As a heads up to anyone thinking about something similar, this took a lot of fabric. It was ~$120 worth of fabric to cover the entire booth. And making fabric panels with the use of fabric tape takes a long time. It certainly works and will get the job done, it just took me twice as long for this portion of the project as I thought it would. I think the sewing machine is definitely the way to go, but fabric tape will work.
For the electronics enclosure I used 6' pieces of fabric with velcro strips on the top and bottom of the panels. It took 3 panels total to completely enclose the frame. The PVC frame for this part had matching velcro attached all the way around the top and bottom. When the panel is connected to the velcro you can then tighten the panel by turning one of the pvc pipes.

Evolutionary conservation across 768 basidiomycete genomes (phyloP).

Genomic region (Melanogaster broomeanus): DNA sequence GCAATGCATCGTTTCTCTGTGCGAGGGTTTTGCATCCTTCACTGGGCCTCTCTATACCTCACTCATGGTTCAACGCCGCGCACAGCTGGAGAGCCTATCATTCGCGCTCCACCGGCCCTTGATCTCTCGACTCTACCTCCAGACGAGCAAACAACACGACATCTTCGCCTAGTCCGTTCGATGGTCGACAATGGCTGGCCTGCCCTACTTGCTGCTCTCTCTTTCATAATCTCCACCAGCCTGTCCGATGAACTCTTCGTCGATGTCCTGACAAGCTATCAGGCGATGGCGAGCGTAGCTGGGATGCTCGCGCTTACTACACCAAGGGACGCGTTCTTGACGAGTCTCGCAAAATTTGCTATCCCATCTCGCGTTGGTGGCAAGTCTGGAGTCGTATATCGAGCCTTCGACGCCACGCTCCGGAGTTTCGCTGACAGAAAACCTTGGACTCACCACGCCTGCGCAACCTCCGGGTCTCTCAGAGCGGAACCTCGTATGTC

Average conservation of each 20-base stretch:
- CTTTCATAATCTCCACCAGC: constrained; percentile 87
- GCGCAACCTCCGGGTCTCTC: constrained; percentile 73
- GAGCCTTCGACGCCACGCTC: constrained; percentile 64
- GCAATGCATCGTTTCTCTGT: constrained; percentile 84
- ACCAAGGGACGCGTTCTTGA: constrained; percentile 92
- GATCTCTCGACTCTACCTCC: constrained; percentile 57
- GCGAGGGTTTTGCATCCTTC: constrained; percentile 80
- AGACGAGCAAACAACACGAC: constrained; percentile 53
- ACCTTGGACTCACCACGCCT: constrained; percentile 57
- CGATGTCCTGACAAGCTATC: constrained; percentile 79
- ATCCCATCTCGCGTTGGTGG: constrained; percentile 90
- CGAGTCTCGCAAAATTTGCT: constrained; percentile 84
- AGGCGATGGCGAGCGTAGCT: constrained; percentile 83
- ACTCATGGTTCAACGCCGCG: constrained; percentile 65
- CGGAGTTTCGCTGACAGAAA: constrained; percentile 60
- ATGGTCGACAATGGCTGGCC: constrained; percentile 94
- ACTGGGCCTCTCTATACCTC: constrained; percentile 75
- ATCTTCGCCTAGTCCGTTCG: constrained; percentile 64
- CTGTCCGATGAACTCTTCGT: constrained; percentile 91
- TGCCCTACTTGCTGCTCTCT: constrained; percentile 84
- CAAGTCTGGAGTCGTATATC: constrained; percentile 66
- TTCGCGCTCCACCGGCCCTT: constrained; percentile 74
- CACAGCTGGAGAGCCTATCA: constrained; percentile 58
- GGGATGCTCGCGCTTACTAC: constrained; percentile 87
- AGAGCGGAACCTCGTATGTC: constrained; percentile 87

Once the electronic panels were completed I cut out a square area in the front panel large enough to display the monitor and the camera. An 11x17" picture frame just happened to fit perfectly over the cut fabric edges, and I was able to hold the frame in place with thumb tacks. This left it easy to assemble/disassemble.
The other half of the photo booth frame would require a two 12' long fabric panels. These were made to drape over the top of the frame, and attach both sides to the bottom pvc pipe along the floor with velcro. One side of each panel was sealed using the tape so that it presented a smooth finished look when people walked into the booth.